that we’d pay any price. But just as there wasn’t enough food,
or water, there weren’t enough girls to go around.
The only thing Pithole seemed to have enough of was oil and mud.
It stuck to everything. Even after plank sidewalks were thrown down
to make walking easier, the mud would seep through.
So, when the girls began to become younger and younger, we didn’t care.
We kept fucking them when it was our turn.
We wrote letters ferociously. Dear—All is well here in Pithole.
I’ve been working hard to earn enough money so that we can buy our own farm when we get married.

We lived in-between our lives. We drank insatiably.
The bars were always full, day and night. Young men sat
on wooden stools, some slumped in corners unable to stand up.
Almost every night there would be fights in the streets.
One man stole a whore, or a beer, or a bed from another.
The world was ten by ten blocks long.
Oxen and horses pulled sleds laden
with barrels of oil that were being
brought to the Teamsters’ wagons, then carried
down the hill for sale. Those animals were
by now hairless from being overworked
and constantly coated in oil and mud.
They walked and shied down the streets like animals
being driven to hell. Each week, the stage coaches
and the open wagons would pour
into town filled with more and more men
and more and more niceties they’d begun to desire.
The hotels were built and lined with carpets,
their windows filled with velvet red curtains.
Those who struck it rich, or those who were rich
and were just visiting their investments in Pithole
filled the lavish hotels. Ate lobster or roasted duck and drank champagne.
Inside the hotels they’d dress in starched cleaned clothes,
and sit at white table clothed tables. They’d hold grand balls
and dance with women (not our whores, but other women
they’d brought in from neighboring cities and towns)
dressed in floor-length gowns. We could see them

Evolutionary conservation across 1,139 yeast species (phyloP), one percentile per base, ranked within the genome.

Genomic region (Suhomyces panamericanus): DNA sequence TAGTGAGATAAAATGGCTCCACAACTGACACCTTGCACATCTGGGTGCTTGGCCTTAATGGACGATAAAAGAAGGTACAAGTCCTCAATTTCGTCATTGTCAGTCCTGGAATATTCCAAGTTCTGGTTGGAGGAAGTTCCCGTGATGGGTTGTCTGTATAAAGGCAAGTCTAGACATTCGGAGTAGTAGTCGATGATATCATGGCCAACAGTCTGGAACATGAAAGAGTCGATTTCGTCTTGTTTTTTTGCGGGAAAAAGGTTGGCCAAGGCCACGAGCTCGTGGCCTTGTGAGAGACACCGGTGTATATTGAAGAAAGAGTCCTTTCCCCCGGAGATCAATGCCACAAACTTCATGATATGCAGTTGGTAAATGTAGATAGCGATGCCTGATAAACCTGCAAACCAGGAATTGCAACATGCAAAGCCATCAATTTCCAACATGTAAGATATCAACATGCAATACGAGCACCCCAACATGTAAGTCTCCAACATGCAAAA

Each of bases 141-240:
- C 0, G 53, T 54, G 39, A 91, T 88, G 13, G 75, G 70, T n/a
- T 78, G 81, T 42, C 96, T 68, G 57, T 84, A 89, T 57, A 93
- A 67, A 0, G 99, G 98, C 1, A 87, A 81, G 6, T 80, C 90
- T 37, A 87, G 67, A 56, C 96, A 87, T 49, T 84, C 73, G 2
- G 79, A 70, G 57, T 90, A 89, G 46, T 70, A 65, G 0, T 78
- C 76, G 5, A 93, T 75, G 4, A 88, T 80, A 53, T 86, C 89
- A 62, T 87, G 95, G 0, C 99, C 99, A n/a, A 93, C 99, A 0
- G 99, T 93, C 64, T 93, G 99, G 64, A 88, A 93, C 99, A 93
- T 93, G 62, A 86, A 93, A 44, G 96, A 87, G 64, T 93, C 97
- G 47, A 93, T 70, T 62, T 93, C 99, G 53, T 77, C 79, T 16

through the cracks. As we sat across the street
in the muddy-floored bar, or as we lay down
next door with a child whore on a straw-stuffed bed.
We’d write false letters home about the comfort, about counting days
until we’d see our girlfriend, or our wife,
or our children who by now must look so different.
And the days would pile on our chest thick as stones.
Until we hardly knew ourselves.
And winter burned off into summer.
Summer swelled into the fall. Then,
snow started to fall again on lean-tos and derricks.
Snow that would fall through the cracks
of the buildings built of green wood.
Soon, we’d been lost in Pithole for over a year.
When we looked in the mirror hung behind
French Kate’s salon we saw men who were no longer ourselves.
We saw men who no longer came from small towns in New York State
or down the river in Beaver. We saw what could be carved out and drained out
just like the land we sat on. We saw the eyes of those hairless horses
as they trudged down the muddy streets carrying too many barrels of oil.
We saw the distant faces of the girls we fucked.
We saw no way to get back home.


Iris Jamahl Dunkle is Poet Laureate of Sonoma County, California. Her latest book is There’s a Ghost in this Machine of Air (2015). Her debut collection, Gold Passage, won the 2012 Trio Award. In 2017 Trio House Press will publish her third collection Interrupted Geographies. Dunkle teaches at Napa Valley College.

Back to Vol. II: “Surface”